Ethnic group. The Altays, or Altaians, are a Mongol-Turkic people who principally reside in the Altay Republic, Altay Krai, Tuva, and Mongolia. In the Russian Federation, there are approximately 67,000 Altays. They were known by the ethnonym “Oyrat,” until it was declared counterrevolutionary under Joseph Stalin, causing the usage of the term “Altay” to become standard. Until the mid-20th century, Altay national identity as such did not exist; instead, the various indigenous peoples of the region described themselves as Tubalars, Chelkans, Kumandins, Teleuts, Telengits, and Altai Kizhis.
   Their traditional language, Altay, is a member of the KyrgyzKypchak subgroup of Turkic languages; while native language use continues among the ethnic Altay, the majority are fluent in the Russian language. Altays are predominantly shamanistic, although a minority practice Orthodox Christianity or Buddhism. Burkhanism or Ak Jang (Altay: “White Faith”), a millenarian, anti-Russian faith from the early 20th century, is also seeing a revival as a political vehicle for national unification; other forms of syncretic, ecologically oriented shamanism such as Ak Suus and Ak Sanaa have also been growing in popularity, even in urban areas of the Altay. The discovery of a 2,500-year-old Scythian mummy, later named the Ukok Maiden, in the Altay in the mid-1990s also played an important role in energizing national consciousness among ethnic Altays. A group of Altay shamans blamed the federal government for a series of earthquakes in the wake of the mummy’s removal to Moscow and demanded the remains be returned to the Altay Republic and reburied.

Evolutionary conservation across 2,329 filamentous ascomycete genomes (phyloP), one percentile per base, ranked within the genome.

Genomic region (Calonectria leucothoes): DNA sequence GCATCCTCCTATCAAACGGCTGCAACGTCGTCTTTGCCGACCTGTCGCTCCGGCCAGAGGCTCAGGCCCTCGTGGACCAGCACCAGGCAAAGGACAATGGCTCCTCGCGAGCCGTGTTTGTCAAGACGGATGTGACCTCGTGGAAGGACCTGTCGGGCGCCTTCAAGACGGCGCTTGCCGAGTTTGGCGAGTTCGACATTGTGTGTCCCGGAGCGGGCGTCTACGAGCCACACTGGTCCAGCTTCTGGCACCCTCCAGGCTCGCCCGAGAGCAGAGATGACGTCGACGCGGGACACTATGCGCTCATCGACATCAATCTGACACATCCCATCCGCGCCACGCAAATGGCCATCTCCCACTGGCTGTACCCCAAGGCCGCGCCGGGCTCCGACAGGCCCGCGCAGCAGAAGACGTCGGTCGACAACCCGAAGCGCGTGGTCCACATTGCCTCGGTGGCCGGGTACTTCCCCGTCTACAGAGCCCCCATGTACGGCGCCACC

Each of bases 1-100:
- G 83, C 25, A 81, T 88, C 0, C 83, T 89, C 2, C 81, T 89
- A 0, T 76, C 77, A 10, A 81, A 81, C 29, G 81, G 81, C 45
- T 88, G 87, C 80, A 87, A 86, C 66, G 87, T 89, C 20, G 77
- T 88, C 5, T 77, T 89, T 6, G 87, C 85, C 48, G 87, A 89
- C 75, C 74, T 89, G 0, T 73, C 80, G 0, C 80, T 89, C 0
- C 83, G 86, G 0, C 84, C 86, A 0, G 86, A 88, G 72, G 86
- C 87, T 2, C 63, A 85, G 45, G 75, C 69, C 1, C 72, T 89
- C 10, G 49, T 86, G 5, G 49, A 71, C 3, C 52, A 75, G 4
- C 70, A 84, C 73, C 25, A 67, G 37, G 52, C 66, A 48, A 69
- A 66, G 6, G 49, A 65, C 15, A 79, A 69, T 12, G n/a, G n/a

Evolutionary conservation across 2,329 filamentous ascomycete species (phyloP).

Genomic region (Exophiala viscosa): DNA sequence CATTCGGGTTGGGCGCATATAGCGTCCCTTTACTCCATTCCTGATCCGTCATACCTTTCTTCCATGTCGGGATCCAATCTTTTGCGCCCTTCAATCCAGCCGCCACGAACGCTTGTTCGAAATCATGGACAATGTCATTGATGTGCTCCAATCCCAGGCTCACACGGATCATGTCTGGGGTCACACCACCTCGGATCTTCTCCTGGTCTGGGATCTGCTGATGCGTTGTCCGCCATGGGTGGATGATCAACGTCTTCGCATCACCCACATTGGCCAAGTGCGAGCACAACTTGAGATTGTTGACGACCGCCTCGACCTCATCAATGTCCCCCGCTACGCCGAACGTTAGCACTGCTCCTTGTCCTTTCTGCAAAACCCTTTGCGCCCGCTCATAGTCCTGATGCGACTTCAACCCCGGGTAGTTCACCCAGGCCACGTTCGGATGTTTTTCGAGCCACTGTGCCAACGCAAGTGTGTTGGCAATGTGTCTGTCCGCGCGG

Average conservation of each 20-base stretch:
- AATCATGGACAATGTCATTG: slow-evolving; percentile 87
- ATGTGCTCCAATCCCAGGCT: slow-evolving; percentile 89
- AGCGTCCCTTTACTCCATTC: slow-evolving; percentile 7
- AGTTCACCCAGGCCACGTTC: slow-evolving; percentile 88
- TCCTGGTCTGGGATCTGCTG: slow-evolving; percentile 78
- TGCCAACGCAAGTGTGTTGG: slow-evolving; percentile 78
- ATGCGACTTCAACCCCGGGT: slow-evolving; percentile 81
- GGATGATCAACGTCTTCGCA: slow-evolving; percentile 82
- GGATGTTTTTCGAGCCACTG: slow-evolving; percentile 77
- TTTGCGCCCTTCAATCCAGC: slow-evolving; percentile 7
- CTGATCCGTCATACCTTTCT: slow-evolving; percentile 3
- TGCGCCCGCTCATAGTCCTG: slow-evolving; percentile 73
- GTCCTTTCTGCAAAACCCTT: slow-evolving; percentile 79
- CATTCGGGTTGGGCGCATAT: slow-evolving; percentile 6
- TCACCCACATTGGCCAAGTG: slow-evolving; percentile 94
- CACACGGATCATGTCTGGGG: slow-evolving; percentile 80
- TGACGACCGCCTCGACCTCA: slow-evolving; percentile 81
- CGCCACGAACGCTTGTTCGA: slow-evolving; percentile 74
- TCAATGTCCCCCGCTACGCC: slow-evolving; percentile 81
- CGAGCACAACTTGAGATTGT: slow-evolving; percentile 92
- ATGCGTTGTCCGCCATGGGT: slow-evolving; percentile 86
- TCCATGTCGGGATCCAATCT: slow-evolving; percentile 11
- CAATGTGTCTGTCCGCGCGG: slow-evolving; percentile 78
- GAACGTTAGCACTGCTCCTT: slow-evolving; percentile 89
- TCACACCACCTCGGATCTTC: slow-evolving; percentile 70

Economic mismanagement and corruption in the Altay Republic have led to an increase in support for secession from the Russian Federation at a time when such desires are in decline in other ethnic republics.

Historical Dictionary of the Russian Federation. . 2010.

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